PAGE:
“Food became a luxury as every dollar was going towards keeping a roof over our heads” – Amanda
Amanda was excited by the prospect of building a new life in the country and a better future for her daughter Emily, when her partner was transferred to Gippsland for work in 2015.
Moving to the country gave Amanda the financial flexibility to be able to stay at home and raise their 4-year-old daughter Emily.
When her relationship broke down, she was left with nowhere to go.
Amanda didn’t have friends or family nearby to support her.
Living in country Victoria can be beautiful, but when things go wrong it can be hard to find support. Sometimes it simply doesn’t exist.
“You just don’t realise how quickly things can change, it felt like overnight I became a single parent with no job and nowhere to live”.
Sadly, Amanda’s story isn’t rare as a single event in life can lead to not having enough to eat.
It can happen in a matter of days or weeks but we all think it will happen to someone else.
Unemployment, relationship breakdowns, unexpected expenses and health related issues are some of the most common triggers.
Employment opportunities and access to childcare services in country Victoria are depleting as industries shut down and businesses close. For Amanda, it makes getting back on her feet just that little bit harder.
Right now, the need across Country Victoria in areas just like Gippsland, is overwhelming.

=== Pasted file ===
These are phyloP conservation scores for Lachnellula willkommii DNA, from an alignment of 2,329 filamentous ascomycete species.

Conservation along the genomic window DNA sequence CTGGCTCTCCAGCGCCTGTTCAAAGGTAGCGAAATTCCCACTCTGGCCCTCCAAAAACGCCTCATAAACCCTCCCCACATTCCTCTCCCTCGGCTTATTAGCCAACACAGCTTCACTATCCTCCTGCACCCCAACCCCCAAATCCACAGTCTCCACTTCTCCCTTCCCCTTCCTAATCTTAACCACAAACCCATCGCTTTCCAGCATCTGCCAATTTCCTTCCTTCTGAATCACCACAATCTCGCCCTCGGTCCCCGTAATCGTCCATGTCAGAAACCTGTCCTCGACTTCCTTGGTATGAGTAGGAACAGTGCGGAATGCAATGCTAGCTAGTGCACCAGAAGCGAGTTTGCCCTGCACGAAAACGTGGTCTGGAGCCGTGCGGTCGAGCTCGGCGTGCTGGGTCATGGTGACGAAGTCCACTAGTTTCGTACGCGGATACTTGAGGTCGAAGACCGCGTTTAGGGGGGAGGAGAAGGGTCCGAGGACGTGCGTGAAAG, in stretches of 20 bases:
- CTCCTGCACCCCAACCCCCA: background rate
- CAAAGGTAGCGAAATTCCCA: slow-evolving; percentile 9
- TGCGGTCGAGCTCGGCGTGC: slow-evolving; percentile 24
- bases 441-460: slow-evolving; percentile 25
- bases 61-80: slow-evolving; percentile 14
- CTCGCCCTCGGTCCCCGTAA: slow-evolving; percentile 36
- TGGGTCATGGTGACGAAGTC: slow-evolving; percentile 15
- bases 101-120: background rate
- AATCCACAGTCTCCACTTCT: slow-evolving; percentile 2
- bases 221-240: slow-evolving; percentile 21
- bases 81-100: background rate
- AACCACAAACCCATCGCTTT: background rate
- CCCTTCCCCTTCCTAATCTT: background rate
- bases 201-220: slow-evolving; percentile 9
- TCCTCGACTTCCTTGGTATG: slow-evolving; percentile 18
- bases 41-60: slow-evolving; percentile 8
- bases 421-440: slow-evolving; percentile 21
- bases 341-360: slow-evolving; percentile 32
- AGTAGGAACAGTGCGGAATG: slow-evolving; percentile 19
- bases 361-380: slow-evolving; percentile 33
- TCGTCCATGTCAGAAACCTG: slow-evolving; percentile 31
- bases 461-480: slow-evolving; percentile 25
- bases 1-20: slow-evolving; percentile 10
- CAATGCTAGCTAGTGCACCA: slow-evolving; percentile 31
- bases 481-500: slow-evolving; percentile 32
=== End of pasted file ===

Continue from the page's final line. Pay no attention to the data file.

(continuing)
Ironically, it’s often the farming based communities themselves that don’t have enough.
It’s heartbreaking knowing that farmers working 15-16 hours a day to feed our families as well as their own are the ones doing it tough.
A lot of people can’t believe so many Victorian families are experiencing food insecurity, but the issue is somewhat hidden from view due to the stigma of asking for help.
“I was blown away by the opportunities that help from Foodbank gave me. I have to stay strong for my daughter, but the help brought me to tears.” – Amanda
At first Amanda wasn’t comfortable with idea of receiving food assistance.
“I would have preferred other people who needed the help more to get assistance, then I realised I was one of those people. It’s a pride thing.”
She feels she can live now and not just survive.
Next year Emily will start kindergarten which means Amanda will have the opportunity to join the workforce again. Another key step in independence and getting life back on track.
This Christmas we’re putting together hampers to make sure people like Amanda and Emily have enough over the holiday period.